On Wednesday, Alex Marvez of Sporting News reported that the Chicago Bears met with North Carolina State edge rusher Bradley Chubb. The reported meeting comes as no surprise, as Chubb is the best edge rusher in the 2018 NFL Draft class, and the Bears need help at the position. His combination of size, athleticism, strength and technique have him ranked as a consensus top-five player on many draft analysts’ big boards.
The odds that Chubb will fall to the Bears, who will be selecting eighth overall in the first round, though, are slim to none. He plays one of the most important positions in football, and he’s an extremely talented individual.
However, there is a way that Chicago can acquire the 6’4”, 269-pound marvel: trading up.
General manager Ryan Pace is no stranger to trading up to secure his favorite target. In 2016, he traded up two spots to select Leonard Floyd, jumping ahead of a potential suitor for the edge rusher, the New York Giants, in the process. The following year, Pace gave up two third-round selections and a fourth-round pick to move up one spot and draft quarterback Mitchell Trubisky.
The Bears lack the draft capital this year that they had in both of those seasons: the absence of a third-round pick could affect how good of an offer they could make. They have two fourth-rounders, sure, but it could still be tough to find a suitor. Plus, if they were to stay put at No. 8, they could still find some high-quality talent.
But giving up draft picks would arguably be worth the reward of gaining an elite prospect at a position of dire need.
After Chicago’s aggressive approach to free agency, they really only have two gaping holes in their starting lineup heading into the draft: edge rusher and left guard. The top players at each position, Chubb and Notre Dame’s Quenton Nelson, respectively, will likely both be off the board when the Bears get on the clock. Chubb could go as high as No. 2 to the New York Giants, but, considering the amount of quarterback-needy teams looking to trade up, as well as New York’s own quarterback problem, the Indianapolis Colts at No. 6 or the Tampa Bay Buccaneers at No. 7 could be more likely landing spots for him.
There is a severe drop off in top-end talent at both positions after those two. Edge rushers like Harold Landry and Marcus Davenport are very good prospects in their own right, but they would both be reaches at No. 8. The guard position has a lot of late-Round 1 players like Will Hernandez and Isaiah Wynn, but neither would be worth taking at Chicago’s slot.
Many draft analysts - myself included - have linked Virginia Tech inside linebacker Tremaine Edmunds to the Bears at the eighth pick. There’s no denying that Edmunds has the physical tools and the potential to be a very talented player, and he would potentially be a long-term starter for Chicago. However, he is still raw - his instincts aren’t quite developed and he’s a slow processor at the moment - and would likely require a year of fine tuning before he could really contribute. Plus, inside linebacker isn’t a pressing need for the team right now. Danny Trevathan’s starting spot has been solidified, and Nick Kwiatkoski has shown some promise early on in his young career.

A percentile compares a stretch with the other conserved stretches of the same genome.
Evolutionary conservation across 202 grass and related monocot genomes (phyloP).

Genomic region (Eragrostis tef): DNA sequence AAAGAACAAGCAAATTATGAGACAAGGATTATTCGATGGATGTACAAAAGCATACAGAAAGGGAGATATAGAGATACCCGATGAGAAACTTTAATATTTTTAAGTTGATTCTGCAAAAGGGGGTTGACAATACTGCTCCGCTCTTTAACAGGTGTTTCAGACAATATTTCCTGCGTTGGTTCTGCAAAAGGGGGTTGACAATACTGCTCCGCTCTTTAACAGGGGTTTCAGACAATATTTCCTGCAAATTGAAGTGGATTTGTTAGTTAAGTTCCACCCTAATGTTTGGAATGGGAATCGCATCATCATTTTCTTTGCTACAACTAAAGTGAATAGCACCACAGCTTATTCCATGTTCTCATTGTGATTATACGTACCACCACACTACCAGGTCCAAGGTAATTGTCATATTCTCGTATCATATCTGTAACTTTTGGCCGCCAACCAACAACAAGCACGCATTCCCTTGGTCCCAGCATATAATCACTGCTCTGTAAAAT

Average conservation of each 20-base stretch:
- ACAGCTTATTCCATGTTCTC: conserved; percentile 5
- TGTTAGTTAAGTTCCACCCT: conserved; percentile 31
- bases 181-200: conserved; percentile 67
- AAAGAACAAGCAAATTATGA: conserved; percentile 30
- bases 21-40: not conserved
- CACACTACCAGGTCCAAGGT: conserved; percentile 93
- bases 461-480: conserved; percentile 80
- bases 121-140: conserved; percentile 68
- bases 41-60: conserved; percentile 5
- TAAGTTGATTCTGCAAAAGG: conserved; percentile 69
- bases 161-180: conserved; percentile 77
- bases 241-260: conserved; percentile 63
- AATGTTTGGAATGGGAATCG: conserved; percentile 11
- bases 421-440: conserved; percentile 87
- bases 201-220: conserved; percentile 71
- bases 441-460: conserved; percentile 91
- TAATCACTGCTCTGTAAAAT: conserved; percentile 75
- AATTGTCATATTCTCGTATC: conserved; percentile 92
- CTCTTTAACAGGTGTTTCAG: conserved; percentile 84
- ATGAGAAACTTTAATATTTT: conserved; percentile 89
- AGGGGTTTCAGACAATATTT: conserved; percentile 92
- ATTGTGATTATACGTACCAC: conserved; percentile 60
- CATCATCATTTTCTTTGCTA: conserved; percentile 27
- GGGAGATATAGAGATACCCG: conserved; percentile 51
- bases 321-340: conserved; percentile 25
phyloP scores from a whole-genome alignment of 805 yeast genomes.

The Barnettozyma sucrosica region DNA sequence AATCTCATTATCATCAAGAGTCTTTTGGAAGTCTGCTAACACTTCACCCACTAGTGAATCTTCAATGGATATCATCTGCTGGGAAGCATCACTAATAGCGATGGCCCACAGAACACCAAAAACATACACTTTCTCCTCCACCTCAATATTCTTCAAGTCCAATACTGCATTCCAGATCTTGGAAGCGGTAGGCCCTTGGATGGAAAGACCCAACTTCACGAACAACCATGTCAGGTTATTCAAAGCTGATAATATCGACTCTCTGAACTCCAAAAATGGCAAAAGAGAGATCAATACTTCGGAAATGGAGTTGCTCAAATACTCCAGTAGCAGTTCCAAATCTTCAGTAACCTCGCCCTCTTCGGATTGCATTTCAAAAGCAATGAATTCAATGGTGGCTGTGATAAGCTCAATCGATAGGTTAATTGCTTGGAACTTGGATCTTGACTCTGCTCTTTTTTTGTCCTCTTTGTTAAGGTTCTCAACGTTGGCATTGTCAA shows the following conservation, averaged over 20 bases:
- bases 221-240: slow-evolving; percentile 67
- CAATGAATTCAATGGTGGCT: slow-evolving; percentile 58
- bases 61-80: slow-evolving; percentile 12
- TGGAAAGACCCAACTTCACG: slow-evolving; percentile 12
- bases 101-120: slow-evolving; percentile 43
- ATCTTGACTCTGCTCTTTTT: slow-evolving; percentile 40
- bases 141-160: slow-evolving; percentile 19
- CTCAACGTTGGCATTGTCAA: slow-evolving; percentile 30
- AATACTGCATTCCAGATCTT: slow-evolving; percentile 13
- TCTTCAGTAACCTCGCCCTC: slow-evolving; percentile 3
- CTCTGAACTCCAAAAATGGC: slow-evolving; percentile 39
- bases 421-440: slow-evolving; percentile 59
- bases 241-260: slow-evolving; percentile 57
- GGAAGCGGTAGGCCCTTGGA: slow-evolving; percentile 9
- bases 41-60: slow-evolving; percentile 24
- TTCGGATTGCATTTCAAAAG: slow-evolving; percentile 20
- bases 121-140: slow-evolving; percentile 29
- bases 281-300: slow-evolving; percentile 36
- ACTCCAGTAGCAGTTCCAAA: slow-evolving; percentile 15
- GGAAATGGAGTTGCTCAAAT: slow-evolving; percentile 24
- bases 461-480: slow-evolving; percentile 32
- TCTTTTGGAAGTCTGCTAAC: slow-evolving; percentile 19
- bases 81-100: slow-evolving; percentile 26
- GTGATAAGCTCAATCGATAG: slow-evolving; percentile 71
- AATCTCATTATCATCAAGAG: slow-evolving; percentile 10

Drafting solely for need is not a wise strategy, as the value on a certain player can often be too tantalizing to pass up. Edmunds, considered by many to be an early first-round pick, would no doubt be a good value pick at No. 8.
If Ryan Pace’s moves in free agency have told us anything, though, it’s that he expects the Bears to compete for a playoff spot this season. They won’t be able to compete if their pass rush is lackluster, which, in its current state, it would be. In my aforementioned mock draft, I have Chicago picking Georgia edge rusher Lorenzo Carter in the second round, but it’s no guarantee that he’ll even be there that late. After fringe first-rounders like Carter, Ohio State’s Sam Hubbard and LSU’s Arden Key, there’s a drop off in talent at the edge rusher position. Oklahoma’s Ogbonnia Okoronkwo lacks length, size and superb athleticism. Florida State’s Josh Sweat has injury and durability concerns aplenty. Kansas’ Dorance Armstrong Jr., whom I had going to the Bears in a trade down in the second round of my first Bears seven-round mock draft, isn’t a standout athlete. Needless to say, the options that Chicago may have at edge rusher when they pick in the first two rounds are scarce.
The Bears headed into this offseason with an aggressive approach, and they delivered on that with their haul in free agency. If they want to make one more bold move to solidify their status as a threat in the loaded NFC, then trading up for Bradley Chubb could be the one.